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Absorption and metabolism of the food contaminant 3-chloro-1,2-propanediol (3-MCPD) and its fatty acid esters by human intestinal Caco-2 cells

Abstract

3-Chloro-1,2-propanediol (3-MCPD) fatty acid esters are formed upon thermal processing of fat-containing foods in the presence of chloride ions. Upon hydrolytic cleavage, these substances could release free 3-MCPD. This compound is toxicologically well characterised and displayed cancerogenic potential in rodent models. Recently, serious contaminations of different food products with 3-MCPD fatty acid esters have been reported. In regard to a risk assessment, the key question is to which degree these 3-MCPD fatty acid esters are hydrolysed in the human gut. Therefore, the aim of the present project was to examine the hydrolysis of 3-MCPD fatty acid esters and the resulting release of free 3-MCPD by using differentiated Caco-2 cells, a cellular in vitro model for the human intestinal barrier. Here, we show that 3-MCPD fatty acid esters at a concentration of 100 μM were neither absorbed by the cells nor the esters were transported via a Caco-2 monolayer. 3-MCPD-1-monoesters were hydrolysed in the presence of Caco-2 cells. In contrast, a 3-MCPD-1,2-diester used in this study was obviously absorbed and metabolised by the cells. Free 3-MCPD was not absorbed by the cells, but the substance migrated through a Caco-2 monolayer by paracellular diffusion. From these in vitro studies, we conclude that 3-MCPD-1-monoesters are likely to be hydrolysed in the human intestine, thereby increasing the burden with free 3-MCPD. In contrast, intestinal cells seem to have the capacity to metabolise 3-MCPD diesters, thereby detoxifying the 3-MCPD moiety.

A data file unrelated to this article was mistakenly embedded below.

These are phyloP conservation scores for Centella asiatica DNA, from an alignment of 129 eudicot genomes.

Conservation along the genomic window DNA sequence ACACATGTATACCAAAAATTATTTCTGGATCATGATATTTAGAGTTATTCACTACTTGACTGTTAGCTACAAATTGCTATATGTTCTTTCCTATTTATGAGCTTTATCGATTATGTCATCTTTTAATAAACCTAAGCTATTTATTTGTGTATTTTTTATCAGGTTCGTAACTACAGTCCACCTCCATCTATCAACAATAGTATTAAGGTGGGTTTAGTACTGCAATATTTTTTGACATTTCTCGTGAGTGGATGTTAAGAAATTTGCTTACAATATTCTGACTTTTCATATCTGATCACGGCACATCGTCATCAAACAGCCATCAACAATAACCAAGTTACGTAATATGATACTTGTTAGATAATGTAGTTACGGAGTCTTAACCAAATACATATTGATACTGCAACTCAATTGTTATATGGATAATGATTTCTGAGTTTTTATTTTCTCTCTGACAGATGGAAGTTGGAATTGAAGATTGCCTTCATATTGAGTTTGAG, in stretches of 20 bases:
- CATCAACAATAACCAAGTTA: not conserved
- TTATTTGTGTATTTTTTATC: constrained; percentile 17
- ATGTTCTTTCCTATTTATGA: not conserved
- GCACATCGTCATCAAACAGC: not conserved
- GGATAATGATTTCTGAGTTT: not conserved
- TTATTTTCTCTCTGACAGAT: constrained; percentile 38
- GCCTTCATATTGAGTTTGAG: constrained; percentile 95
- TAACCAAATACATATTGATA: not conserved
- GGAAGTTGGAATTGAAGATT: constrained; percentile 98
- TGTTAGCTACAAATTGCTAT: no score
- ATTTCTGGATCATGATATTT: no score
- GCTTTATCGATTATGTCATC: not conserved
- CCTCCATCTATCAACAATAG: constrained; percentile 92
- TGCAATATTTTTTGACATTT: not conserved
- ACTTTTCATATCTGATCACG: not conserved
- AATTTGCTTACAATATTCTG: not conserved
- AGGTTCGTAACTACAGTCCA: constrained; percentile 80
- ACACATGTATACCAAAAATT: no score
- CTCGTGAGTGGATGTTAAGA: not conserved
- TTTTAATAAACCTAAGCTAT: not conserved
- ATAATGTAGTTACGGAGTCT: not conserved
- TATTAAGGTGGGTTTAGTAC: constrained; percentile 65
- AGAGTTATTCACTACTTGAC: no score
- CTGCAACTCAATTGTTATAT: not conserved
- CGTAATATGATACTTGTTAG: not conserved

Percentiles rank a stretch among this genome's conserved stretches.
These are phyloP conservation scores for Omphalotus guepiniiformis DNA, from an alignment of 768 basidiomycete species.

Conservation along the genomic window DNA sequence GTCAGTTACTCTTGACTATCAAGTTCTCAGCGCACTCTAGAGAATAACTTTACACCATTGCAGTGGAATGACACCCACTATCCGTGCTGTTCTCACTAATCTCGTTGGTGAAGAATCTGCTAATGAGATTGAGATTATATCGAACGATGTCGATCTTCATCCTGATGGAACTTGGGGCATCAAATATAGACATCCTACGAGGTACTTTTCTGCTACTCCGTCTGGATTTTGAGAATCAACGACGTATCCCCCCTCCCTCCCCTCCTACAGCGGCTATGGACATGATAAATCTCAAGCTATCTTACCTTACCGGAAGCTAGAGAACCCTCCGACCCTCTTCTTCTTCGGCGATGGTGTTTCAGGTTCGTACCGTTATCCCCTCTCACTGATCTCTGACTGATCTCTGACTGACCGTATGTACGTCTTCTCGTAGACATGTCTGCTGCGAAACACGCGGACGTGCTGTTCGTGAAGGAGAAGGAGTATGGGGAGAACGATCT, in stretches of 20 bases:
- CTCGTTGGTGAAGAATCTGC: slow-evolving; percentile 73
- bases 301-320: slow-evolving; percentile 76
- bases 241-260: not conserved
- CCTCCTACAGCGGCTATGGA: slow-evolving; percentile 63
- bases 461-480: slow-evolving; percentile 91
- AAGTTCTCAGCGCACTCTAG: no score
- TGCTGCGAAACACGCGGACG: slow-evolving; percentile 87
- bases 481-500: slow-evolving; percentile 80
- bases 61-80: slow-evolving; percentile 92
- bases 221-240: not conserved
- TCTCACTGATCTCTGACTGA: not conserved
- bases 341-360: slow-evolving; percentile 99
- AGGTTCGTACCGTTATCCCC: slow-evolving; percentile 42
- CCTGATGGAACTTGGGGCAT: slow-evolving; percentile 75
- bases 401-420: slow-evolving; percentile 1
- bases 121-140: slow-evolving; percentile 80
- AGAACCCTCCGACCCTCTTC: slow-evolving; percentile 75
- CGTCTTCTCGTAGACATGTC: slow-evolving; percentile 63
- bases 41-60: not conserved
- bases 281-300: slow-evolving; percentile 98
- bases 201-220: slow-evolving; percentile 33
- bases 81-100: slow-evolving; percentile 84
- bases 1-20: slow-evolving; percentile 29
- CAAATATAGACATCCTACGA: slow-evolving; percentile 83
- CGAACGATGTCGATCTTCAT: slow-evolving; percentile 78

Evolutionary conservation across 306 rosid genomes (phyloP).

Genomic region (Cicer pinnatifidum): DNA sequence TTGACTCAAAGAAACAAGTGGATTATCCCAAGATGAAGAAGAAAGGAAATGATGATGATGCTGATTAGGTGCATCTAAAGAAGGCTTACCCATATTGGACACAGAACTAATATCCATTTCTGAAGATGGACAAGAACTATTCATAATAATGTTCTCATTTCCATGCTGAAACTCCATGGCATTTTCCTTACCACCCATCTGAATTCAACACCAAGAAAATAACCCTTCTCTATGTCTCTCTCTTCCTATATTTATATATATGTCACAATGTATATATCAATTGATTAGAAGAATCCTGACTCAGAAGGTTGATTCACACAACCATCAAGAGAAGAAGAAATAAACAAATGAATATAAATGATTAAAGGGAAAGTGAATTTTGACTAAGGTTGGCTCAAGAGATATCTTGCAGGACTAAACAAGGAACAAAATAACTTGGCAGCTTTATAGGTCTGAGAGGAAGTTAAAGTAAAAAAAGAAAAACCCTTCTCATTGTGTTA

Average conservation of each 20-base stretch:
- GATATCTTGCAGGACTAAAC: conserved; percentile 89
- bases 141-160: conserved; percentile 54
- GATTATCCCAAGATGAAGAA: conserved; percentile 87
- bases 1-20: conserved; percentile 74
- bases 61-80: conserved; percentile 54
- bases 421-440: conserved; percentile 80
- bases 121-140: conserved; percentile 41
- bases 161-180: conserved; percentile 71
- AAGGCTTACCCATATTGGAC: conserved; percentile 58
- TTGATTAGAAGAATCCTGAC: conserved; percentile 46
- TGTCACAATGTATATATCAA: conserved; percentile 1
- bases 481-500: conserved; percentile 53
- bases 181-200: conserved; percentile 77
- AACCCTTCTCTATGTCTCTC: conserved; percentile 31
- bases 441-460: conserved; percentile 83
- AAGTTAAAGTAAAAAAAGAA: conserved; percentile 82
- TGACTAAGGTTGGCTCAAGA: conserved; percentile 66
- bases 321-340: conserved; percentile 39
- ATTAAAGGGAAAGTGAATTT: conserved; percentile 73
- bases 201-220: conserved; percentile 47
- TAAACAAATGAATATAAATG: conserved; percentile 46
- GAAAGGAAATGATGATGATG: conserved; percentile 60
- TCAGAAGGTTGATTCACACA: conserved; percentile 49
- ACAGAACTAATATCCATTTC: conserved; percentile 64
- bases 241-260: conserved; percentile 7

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Acknowledgments

We thank Linda Brandenburger, Albrecht Maier and Dieter Köhl for technical assistance.

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The authors declare that they have no conflict of interest.

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Correspondence to Thorsten Buhrke.

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Buhrke, T., Weißhaar, R. & Lampen, A. Absorption and metabolism of the food contaminant 3-chloro-1,2-propanediol (3-MCPD) and its fatty acid esters by human intestinal Caco-2 cells. Arch Toxicol 85, 1201–1208 (2011). https://doi.org/10.1007/s00204-011-0657-6

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  • DOI: https://doi.org/10.1007/s00204-011-0657-6

Keywords

  • 3-MCPD
  • 3-MCPD fatty acid ester
  • Food contaminant
  • Risk assessment
  • Caco-2